I am still full.
Kudos to Marlon and Yimster for arranging this lovely banquet.I agree with previous posters that the service was exceptional. Tea and water were constantly replenished throughout the meal, and plates were frequently changed between the courses. Anyone who knows me knows I am a freak about having cloth napkins at a restaurant, even going to the extent of bringing my own just in case. No need to worry here, cloth napkins provided and paper only appeared during the crab course which was also accompanied by a sealed wet nap (oh for the days of the hot wet towels I use to remember from NY when served such finger food.)
My favorites for the evening were the beef and mushrooms, minced duck with lettuce cups, the sea bass, and the tofu with crab and tobiko garnish. The abalone was tender but bland, the accompanying steamed pea shoots were wonderful. I thought there was too much fat and meat left on the duck skin course but the novelty of using Pringles instead of pancakes was amusing. I only learned from a previous poster that there was supposed to be dried scallops in the rice dish. In my previous encounters with them the flavor was much more assertive, here it was subtle to the point of being undetectable to me.The salt and pepper crab was the least satisfying for me. I thought the crab was too difficult to get out of the shell and too dry when you did finally accomplish that task. The crisp corn fritters with sweetened condensed milk proved to be a welcome ending to this feast, but wait, we had sweet tapioca and corn soup as the ultimate concluding offering.
I enjoyed the company of the guests at my table, and look forward to future food adventures with them.
I will add my thanks to Marlon, for organizing, and the Yimster, for getting the best out of the kitchen.
Here's my view of the food:
Peanuts and cucumber appetizer - Superb examples of anise-boiled peanuts (very flavorful, not too dominated by anise, and the right kind of slippery-crisp, not gummy), and a very special, wonderfully textured chunk of tangy pickled cucmumber. I love Chinese pickles when done right, and these were right on.
Peking Duck Cannapes - OK, this was a little too avant-garde for me, what with the apples and the Pringles. I ate the duck off the top, and found it nicely rich, but a little lacking in skin crispness and duck flavor. Not bad at all, good even, but not special.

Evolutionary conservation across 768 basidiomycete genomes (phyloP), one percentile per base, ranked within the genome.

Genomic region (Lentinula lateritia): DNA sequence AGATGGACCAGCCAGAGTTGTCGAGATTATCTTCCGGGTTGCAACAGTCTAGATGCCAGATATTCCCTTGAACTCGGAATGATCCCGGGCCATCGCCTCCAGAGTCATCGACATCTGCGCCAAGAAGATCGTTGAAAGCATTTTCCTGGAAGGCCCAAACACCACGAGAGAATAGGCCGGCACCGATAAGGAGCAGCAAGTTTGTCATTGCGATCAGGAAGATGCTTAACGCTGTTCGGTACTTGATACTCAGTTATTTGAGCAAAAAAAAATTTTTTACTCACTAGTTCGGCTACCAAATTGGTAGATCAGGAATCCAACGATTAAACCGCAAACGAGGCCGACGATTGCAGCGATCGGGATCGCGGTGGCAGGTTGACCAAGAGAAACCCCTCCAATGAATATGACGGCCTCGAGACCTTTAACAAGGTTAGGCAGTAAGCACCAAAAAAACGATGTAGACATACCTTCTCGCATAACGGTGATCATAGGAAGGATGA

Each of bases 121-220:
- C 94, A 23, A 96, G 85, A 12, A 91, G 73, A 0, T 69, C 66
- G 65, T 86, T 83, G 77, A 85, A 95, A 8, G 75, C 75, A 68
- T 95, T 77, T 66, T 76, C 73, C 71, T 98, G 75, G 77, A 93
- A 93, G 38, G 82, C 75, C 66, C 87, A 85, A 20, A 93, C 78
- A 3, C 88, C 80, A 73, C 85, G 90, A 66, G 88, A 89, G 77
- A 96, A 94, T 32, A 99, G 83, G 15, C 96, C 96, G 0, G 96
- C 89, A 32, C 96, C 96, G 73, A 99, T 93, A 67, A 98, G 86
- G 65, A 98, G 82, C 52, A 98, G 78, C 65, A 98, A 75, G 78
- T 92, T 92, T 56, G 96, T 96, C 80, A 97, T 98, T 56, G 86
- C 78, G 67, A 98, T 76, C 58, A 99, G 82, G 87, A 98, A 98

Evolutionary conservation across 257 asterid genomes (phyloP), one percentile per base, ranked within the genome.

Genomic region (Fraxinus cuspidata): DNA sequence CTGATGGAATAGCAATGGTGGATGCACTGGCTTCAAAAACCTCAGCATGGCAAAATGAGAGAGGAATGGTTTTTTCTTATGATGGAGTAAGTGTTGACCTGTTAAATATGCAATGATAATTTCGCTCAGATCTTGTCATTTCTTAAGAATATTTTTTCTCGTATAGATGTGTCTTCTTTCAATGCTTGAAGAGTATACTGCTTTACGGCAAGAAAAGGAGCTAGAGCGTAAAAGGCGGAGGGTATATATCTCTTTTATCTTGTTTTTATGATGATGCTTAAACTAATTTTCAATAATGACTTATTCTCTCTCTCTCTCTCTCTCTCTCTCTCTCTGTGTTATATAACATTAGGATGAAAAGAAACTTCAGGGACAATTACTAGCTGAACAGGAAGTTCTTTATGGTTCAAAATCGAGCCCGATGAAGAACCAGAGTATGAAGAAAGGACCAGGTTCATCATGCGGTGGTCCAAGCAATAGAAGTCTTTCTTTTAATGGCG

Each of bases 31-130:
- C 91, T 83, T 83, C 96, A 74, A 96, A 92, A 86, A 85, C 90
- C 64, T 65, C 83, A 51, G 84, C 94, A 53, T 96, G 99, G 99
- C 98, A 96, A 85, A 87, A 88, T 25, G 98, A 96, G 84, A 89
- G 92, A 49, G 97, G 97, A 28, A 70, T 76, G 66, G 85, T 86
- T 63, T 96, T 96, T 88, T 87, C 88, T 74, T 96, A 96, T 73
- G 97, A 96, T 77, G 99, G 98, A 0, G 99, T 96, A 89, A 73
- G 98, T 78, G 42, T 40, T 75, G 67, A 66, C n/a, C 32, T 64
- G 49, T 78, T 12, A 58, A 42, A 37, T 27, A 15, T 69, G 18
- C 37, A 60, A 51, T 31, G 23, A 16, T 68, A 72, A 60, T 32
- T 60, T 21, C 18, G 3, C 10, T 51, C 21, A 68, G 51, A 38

Roast Duck with minced vegetables - I have a soft spot for these hot stir-fries in a cold lettuce leaf, so I liked this quite a bit, though I felt that the green beans, while texturally interesting, tended to subdue the flavor of duck a bit too much.
Beef sauteed with many mushrooms - Now this was magical to my taste; not a fancy-sounding dish, but the chewy texture of the beef, the overt caramelized soy flavor on the outside of the beef, the intense glow of umami over the whole thing, just brought out the best from the beef and the wonderful mushrooms. A triumph of execution.
Seafood soup with fishmaws and sea cucumber - Wow. Subtly flavored, so many wonderful textures, a true luxury and yet a calming comfort food.
Tofu with concentrated golden chicken soup and crab - Another bulls-eye, the creamy tofu texture and the languidly thick, deeply-flavored broth combining to make a dish that felt like eating dessert, it was so creamily intense, yet it was all savoriness, no sweet.
Abalone ($300 a pound!)with pea shoots - Beautiful, just the right texture, with golden-brown abalone sauce covering the plate. It went perfectly with the pea shoots. Another winner.
Smoked sea-bass - Not smoky at all, unlike other versions, and moister and softer and flakier too, not bouncy and firm. This is my new favorite version of this dish.
Salt and pepper crab. Okay, I was getting seriously full by this point, but I had to try this -- and the flavor of the perfectly-cooked crab came right on through what looked like a heavy breading, but turned out to be light and not greasy.
Fried scallop rice: Fried rice, plus a thick liquid, something I've run into before but had forgotten about. Quite subtly flavored and quite tasty.
Corncake dessert - Unusual and clever, but not quite my kind of thing
tapioca and corn dessert -- I thought this was going to be weird, but it was actually just like a typical warm tapioca dessert soup, with a few bits of corn and an overt corn flavor that added to the usual flavors without overshadowing or distracting. I wouldn't want this to substitute for tapioca dessert soup all the time, but it makes an interesting and worthy variation.
Definitely a great meal.
Bryan, would you say the golden chicken soup was akin to the thick and luscious soup in this dish that we had at China Village? That was boiled down chicken soup, three days in the making.